Machine learning in the workplace

18 January 2021


There are several common problems with analysing the data routinely collected by companies: measurement error, missing data values or variables, sampling that is non-random or not representative of the population of interest, and the fact that correlation does not necessarily imply causation. These are problems that require careful consideration before implementing a statistical analysis, otherwise the model can provide very misleading answers.

Given the often complex nature of data science and machine learning algorithms, clear and intuitive communication of results to clients is of the utmost importance.  In practice, this is sadly an area where data scientist often falter.  Part of our duty as data scientists is to not merely create accurate and powerful models, but to also design and package the results from such models in ways that maximise their interpretability and their usefulness to clients.  It is also our responsibility to be clear about the limitations of our models and research.  

Data science is still an emerging field and there are many buzzwords, like “AI”, “big data”, “machine learning” and “deep learning” that get used, often without any real understanding of what they mean, how they can be implemented, and what their true uses and limitations are. One of the challenges for us is to demystify these terms and clear up misconceptions in order to get people to understand what they mean, and how they are implemented, in practice. One of the common misperceptions about ‘machine learning’ is the idea that the computer or ‘machine’ will uncover patterns and deliver operational insights with little human input. This is definitely not the case - data science and machine learning requires a lot of human thought to identify the question of interest, interpret the results, and to ‘guide’ the machine learning process.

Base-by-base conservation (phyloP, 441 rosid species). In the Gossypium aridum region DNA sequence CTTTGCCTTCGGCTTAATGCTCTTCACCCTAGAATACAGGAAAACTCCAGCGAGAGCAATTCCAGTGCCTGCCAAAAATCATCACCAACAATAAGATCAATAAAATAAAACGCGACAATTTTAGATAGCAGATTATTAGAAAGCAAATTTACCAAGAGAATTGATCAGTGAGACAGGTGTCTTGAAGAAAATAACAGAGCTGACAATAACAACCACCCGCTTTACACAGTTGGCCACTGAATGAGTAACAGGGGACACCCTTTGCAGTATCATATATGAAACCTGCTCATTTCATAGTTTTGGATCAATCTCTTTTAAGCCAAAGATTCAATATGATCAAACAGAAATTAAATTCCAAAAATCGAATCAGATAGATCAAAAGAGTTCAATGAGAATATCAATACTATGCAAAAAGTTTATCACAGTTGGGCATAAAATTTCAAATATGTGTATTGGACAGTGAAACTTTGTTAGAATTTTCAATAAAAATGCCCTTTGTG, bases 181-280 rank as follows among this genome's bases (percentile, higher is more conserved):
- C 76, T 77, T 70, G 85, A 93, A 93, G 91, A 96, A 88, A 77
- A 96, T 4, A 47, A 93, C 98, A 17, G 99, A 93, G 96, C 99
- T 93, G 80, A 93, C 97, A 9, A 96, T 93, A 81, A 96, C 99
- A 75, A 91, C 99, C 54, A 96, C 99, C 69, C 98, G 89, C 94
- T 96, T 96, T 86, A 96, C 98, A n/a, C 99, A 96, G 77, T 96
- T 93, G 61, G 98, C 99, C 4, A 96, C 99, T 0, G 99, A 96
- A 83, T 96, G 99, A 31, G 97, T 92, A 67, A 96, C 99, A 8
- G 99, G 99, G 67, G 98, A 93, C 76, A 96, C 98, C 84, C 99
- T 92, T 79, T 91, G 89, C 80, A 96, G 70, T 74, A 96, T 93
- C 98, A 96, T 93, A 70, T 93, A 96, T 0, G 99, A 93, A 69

We’ve found that while most firms are good at collecting data, it is very rare that this data is exploited to its full potential. This would often require that someone would need to think creatively about how to use data to persuasively answer important and strategic questions. As data scientists we are able to build algorithms to help companies understand, predict and nudge the behaviour of their clients. To accomplish this task, we need to give due thought to the way that we apply the techniques that are at our disposal, which is often one of the more challenging aspects in our area of work. We have found that by thinking about the particular design of a model in an environment that incorporates individuals with complementary skills, we are able to develop a product that would exceed our individual expectations. In addition, we have also found that by incorporating insights about human behaviour from the social sciences along with recent developments in the quantitative fields, we are able to uncover many useful features that are present in the underlying data.


Neil Rankin

First Floor, Rhino House
23 Quantum Street, Technopark
Stellenbosch, 7600
South Africa